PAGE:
Famed composer Hans Zimmer was tasked with bringing music to the sand desert of Dune, and it's inspired audiences both in theaters and at home. So how did he settle on what kinds of music best fit into this epic future? And how did he approach working with Denis Villeneuve on his science fiction film

It started with just reading Frank Herbert's book and bonding over the story and themes. Zimmer told IndieWire, “We both read it as teenagers, but we didn’t make the movie with hindsight of age and wisdom. As soon as we started, we were transported back in time […] and I did music with the recklessness and craziness that only a teenager has. Just whatever came to me. And one of the other things was that it’s hard to explain musical concepts, but we’d finish each other’s sentences, because we have both been making this movie in our heads for 40 years.”

That kind of collaboration can be seen and sensed on screen. And the music helps deepen the emotional ties to the visuals.

It turns out, they became the perfect pair. But these men understood one of the central themes of the story of Dune was the strength of female characters. So when it came time to score the movie, Zimmer wanted to accentuate that idea to bring out those thematic threads. 

“Both Denis and I decided this early on, that it’s the women who drive the story and have the strength. And so I thought of some extraordinarily talented singers, and I kept thinking, wherever you are in the future, the instruments will change due to technology, and we could be far more experimental, but the one thing that remains is the human voice, which there is a lot of.”

This really was a powerful part of the movie. The score carries us and supports the characters we see on screen. It shines through but also has a subtle nature. In terms of creating futuristic sounds, that took a little more effort and invention.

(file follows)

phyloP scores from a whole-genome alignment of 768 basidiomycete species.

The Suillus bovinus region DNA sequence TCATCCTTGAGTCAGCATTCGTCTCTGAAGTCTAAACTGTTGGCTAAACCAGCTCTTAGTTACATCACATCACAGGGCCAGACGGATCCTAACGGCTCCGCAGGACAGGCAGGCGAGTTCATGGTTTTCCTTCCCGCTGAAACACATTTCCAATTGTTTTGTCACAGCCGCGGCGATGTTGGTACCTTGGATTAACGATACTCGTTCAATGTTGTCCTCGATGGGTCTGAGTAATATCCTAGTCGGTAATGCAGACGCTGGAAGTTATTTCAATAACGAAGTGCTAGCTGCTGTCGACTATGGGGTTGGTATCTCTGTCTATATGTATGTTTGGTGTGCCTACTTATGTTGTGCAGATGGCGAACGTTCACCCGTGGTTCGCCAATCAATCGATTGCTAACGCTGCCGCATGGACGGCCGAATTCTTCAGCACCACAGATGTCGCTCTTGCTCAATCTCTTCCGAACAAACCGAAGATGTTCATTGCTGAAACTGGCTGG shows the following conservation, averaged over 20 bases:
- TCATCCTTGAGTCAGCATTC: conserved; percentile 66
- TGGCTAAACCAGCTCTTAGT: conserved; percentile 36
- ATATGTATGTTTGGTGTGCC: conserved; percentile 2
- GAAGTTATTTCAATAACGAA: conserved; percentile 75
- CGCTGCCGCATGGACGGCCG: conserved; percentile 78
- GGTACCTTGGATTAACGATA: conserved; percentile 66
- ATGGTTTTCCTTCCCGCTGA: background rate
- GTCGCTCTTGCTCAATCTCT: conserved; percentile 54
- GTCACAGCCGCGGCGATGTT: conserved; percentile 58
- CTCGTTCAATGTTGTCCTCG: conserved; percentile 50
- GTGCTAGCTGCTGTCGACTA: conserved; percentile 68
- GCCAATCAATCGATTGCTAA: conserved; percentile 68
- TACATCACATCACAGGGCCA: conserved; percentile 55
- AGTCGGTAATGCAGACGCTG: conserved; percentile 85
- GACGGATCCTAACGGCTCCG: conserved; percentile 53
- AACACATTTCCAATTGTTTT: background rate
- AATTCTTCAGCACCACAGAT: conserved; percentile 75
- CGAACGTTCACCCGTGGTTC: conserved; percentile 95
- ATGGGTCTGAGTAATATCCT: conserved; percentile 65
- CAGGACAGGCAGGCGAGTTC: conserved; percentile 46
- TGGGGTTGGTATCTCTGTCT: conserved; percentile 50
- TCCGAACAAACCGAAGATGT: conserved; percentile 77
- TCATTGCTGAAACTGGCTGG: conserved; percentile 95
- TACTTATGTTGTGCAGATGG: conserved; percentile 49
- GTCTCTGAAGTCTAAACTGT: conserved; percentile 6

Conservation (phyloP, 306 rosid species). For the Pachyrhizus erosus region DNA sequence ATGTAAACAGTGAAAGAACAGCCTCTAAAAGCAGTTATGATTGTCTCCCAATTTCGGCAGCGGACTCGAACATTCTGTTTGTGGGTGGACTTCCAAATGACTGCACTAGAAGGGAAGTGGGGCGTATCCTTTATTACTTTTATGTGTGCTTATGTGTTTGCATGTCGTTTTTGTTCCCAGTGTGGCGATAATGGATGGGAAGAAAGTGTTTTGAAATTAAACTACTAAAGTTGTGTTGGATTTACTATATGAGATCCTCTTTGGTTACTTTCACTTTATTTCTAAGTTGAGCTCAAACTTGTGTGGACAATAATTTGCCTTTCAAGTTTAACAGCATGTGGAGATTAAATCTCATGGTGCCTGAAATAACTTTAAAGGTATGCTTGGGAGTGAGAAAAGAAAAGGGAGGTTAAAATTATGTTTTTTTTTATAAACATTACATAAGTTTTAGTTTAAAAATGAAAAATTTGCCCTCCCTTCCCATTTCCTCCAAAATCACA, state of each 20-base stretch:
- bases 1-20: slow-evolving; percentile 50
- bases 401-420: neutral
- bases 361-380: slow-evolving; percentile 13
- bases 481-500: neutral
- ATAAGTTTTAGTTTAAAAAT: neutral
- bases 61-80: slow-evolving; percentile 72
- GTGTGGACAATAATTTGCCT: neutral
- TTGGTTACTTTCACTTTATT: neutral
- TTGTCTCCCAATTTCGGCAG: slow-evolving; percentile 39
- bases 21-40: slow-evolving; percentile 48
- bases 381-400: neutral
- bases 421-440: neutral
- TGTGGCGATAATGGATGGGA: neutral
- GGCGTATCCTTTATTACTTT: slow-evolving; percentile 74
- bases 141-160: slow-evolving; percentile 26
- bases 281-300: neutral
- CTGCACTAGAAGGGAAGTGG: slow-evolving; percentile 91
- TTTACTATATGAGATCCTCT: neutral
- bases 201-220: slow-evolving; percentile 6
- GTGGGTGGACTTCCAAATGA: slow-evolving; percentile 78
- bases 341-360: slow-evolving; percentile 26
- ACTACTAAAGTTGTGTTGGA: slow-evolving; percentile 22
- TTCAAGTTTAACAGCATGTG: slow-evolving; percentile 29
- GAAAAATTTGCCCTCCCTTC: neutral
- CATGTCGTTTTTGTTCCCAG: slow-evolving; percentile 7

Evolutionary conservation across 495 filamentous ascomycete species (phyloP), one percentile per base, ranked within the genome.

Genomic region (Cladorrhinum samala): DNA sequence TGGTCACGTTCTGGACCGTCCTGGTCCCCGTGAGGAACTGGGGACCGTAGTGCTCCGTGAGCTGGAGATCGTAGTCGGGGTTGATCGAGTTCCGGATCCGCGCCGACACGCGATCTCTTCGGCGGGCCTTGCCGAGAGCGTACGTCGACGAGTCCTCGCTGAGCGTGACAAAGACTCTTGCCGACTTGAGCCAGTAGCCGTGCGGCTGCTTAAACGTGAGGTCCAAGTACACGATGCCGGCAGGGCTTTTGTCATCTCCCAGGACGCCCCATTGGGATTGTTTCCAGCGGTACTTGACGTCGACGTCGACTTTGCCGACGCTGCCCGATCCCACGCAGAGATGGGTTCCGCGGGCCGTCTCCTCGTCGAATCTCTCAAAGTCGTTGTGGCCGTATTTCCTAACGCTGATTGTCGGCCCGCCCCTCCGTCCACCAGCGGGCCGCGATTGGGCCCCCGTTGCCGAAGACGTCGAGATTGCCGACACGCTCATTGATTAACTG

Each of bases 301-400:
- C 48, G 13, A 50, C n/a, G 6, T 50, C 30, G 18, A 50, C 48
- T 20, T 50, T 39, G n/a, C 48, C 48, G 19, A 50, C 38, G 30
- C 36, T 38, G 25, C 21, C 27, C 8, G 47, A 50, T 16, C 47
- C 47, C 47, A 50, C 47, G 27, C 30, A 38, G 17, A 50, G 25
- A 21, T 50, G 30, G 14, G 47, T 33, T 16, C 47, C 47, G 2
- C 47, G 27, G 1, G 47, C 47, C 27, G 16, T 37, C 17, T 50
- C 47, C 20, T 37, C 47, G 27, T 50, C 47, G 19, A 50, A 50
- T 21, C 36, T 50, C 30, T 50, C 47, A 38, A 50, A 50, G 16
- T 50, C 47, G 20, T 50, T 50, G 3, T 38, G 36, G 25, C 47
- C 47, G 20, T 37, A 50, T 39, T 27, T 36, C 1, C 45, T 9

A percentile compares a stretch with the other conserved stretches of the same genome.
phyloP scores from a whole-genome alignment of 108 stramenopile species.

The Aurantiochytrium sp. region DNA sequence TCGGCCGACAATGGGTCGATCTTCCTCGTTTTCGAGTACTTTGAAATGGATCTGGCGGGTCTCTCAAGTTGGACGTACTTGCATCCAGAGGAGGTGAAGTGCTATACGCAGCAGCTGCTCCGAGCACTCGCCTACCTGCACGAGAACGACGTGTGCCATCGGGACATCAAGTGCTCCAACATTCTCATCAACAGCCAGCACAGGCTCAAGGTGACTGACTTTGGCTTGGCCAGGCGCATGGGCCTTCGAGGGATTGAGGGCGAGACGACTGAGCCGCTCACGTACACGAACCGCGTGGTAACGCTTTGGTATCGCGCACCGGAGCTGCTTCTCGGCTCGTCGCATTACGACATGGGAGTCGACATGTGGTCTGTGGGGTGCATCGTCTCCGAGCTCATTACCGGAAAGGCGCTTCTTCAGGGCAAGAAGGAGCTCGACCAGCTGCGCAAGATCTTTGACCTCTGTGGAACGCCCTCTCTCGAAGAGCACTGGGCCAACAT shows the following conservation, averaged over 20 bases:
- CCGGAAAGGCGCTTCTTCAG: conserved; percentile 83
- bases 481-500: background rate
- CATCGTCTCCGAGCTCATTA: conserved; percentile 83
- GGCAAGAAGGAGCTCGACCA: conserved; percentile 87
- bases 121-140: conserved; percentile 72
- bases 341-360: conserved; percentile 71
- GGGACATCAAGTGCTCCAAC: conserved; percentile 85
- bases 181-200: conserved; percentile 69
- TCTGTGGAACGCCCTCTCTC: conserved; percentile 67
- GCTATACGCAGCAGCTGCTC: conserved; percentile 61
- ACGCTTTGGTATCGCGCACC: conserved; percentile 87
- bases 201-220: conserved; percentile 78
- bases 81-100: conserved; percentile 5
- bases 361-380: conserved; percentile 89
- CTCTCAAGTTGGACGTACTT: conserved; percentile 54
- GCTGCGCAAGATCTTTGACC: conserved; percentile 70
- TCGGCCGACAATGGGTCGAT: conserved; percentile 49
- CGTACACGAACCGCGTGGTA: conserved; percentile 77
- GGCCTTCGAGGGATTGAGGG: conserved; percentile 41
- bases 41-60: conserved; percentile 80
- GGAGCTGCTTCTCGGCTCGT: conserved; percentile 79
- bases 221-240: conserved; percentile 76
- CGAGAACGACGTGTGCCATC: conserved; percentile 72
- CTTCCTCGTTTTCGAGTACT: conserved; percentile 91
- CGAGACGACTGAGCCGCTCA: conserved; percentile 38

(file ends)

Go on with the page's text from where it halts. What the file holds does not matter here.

“I asked for more things to superimpose the sonic quality of one instrument onto another so you would [create] these impossible sounds,” said Zimmer.

Aside from adding elements to make things sound different, Zimmer had to decide which modern instruments would help make up the orchestra scoring the movie. 

“The characteristics of a Tibetan long horn on a cello and let a cellist play it so that you’ve invented a new instrument. I wanted it to be things which would float across the desert dunes and penetrate between the rocks, and I wanted things to sound dangerous.”

Zimmer got into specifics. When he was creating “Song of the Sisters,” he had to find a way for the music to represent the witches of the Bene Gesserit. Zimmer brought in a whole choir of voices to help.

“I tried to let them all be part of one DNA so their rhythm could be absolutely perfect, which meant getting out the digital razor blades and lining everything up like crazy. Part of what makes all of this so much fun is the misuse of acoustic instruments. Curiously, the rhythm of the drums and the percussion keeps appearing as organized chaos [throughout the score]. I tried to think of something that maybe in 10,000 years you would think of it as a good groove, but right now you’d just hear it as a little iconic motif played by percussion, like weird code.”

This level of attention to detail is what makes movies like this so special.

Did you head to see it on the big screen or just watch it at home? Were you as impressed with the score as I was? Let us know in the comments.